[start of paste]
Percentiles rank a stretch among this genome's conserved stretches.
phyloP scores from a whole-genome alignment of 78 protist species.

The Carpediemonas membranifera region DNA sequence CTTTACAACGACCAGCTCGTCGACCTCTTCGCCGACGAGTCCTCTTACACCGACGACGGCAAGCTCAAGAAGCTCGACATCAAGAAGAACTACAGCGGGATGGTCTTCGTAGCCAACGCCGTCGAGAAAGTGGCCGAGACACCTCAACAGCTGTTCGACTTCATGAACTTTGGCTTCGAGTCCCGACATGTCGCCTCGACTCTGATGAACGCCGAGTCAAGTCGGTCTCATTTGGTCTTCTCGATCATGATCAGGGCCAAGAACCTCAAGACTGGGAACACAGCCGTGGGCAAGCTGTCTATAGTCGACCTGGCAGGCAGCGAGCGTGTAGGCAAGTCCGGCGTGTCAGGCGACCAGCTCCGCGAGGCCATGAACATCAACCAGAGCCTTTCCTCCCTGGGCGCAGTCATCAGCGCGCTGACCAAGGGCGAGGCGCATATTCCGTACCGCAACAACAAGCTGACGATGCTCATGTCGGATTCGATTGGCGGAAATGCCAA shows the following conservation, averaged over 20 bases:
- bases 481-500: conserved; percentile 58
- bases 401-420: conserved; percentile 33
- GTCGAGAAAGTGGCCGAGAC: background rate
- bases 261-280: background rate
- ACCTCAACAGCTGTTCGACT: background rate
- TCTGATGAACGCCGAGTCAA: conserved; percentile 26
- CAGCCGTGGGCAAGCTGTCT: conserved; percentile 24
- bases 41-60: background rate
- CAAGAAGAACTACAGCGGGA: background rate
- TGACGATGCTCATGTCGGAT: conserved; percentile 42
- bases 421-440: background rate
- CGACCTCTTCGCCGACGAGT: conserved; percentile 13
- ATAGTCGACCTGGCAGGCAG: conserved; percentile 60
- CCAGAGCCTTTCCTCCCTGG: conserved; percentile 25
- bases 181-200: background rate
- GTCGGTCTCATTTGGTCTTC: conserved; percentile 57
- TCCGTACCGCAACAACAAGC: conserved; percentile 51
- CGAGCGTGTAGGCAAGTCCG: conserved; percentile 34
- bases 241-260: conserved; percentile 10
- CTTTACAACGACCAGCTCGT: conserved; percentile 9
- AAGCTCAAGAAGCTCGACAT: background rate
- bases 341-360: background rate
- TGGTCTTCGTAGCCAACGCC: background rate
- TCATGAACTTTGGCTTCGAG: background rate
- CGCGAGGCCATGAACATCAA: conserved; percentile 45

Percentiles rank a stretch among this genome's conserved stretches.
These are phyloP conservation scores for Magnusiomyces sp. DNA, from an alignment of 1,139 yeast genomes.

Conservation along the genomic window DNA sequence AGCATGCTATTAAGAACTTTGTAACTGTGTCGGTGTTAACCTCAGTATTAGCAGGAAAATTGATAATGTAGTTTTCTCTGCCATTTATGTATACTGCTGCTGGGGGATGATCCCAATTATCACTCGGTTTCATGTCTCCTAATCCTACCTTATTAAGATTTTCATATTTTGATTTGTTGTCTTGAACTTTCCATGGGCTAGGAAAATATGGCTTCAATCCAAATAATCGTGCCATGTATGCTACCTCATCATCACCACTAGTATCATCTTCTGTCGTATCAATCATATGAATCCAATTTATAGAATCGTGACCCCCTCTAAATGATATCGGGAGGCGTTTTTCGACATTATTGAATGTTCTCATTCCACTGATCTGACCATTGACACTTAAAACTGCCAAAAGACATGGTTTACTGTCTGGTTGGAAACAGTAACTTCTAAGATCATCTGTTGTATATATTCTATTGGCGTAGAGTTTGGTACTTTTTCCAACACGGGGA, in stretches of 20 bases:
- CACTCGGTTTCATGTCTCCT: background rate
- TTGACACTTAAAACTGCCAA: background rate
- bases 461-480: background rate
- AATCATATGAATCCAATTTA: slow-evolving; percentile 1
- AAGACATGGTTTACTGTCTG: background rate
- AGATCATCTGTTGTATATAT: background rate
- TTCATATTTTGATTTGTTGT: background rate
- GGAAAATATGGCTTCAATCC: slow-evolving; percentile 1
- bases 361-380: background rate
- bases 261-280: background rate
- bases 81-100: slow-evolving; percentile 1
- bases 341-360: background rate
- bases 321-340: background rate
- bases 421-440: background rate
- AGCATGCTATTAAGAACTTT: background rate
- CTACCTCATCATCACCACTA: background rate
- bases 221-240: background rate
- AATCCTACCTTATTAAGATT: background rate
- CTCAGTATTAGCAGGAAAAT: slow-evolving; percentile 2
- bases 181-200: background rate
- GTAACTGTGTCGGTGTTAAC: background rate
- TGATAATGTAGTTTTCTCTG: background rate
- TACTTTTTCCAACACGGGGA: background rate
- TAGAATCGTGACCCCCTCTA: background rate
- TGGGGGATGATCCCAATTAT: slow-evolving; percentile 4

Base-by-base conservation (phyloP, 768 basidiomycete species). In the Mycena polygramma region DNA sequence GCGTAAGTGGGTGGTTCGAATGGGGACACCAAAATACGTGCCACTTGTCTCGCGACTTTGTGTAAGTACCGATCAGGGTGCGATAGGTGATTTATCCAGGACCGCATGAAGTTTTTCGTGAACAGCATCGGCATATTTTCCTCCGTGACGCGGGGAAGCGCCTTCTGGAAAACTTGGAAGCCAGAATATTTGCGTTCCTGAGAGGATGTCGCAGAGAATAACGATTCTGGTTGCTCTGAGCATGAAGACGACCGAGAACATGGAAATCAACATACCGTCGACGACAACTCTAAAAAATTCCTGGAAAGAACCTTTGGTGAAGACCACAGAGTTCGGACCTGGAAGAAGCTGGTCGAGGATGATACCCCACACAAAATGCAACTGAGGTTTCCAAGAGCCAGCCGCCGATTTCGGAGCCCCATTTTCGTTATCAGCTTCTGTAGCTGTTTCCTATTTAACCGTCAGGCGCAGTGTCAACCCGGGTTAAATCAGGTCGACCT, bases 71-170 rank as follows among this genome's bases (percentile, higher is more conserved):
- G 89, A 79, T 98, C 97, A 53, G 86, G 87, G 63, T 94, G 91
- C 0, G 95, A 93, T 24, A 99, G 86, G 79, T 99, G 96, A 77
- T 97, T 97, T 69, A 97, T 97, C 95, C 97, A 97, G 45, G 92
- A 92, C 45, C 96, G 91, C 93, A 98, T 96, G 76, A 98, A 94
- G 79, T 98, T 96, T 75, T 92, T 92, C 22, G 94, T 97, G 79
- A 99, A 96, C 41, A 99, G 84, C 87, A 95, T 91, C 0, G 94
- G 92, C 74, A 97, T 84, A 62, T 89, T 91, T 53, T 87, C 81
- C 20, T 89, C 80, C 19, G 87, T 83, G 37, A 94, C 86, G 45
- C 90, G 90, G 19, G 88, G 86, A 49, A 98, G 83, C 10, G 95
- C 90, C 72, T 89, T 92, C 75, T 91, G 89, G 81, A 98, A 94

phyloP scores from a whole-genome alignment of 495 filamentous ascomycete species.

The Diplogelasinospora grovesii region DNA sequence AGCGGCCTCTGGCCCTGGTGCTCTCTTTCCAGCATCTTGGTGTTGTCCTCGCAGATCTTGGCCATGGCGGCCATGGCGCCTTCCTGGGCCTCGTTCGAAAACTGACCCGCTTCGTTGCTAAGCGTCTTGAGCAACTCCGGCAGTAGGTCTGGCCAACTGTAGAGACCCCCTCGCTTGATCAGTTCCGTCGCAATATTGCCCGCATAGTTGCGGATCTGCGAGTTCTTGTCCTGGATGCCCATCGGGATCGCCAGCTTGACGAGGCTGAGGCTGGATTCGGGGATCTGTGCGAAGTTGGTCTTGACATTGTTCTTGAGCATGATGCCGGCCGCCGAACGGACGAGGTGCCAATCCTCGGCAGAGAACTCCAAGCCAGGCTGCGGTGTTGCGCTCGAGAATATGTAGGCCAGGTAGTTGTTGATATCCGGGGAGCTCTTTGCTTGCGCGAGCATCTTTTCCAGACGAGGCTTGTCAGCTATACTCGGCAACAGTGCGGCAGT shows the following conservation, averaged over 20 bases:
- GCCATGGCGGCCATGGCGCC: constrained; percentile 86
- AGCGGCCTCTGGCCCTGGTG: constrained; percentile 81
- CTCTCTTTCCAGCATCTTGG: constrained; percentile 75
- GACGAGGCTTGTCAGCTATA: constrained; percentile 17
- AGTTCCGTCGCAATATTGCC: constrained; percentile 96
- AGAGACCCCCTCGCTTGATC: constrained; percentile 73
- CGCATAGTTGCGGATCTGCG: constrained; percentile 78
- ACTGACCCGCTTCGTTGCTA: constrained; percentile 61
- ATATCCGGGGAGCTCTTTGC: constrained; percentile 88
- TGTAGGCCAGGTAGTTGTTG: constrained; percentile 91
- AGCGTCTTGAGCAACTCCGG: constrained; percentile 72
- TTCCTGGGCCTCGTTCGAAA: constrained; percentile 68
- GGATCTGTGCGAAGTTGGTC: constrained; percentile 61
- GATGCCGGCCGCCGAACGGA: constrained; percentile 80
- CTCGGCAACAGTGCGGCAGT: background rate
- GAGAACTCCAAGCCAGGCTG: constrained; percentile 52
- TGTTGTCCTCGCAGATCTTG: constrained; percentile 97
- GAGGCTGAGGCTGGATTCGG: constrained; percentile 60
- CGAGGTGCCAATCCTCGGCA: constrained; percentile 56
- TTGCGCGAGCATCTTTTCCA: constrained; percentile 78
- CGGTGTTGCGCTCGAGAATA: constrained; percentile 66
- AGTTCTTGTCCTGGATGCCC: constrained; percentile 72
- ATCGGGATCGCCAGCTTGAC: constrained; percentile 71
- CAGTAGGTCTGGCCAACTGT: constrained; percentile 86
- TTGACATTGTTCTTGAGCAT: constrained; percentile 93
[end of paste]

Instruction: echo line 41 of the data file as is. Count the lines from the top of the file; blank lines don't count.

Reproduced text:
- bases 261-280: background rate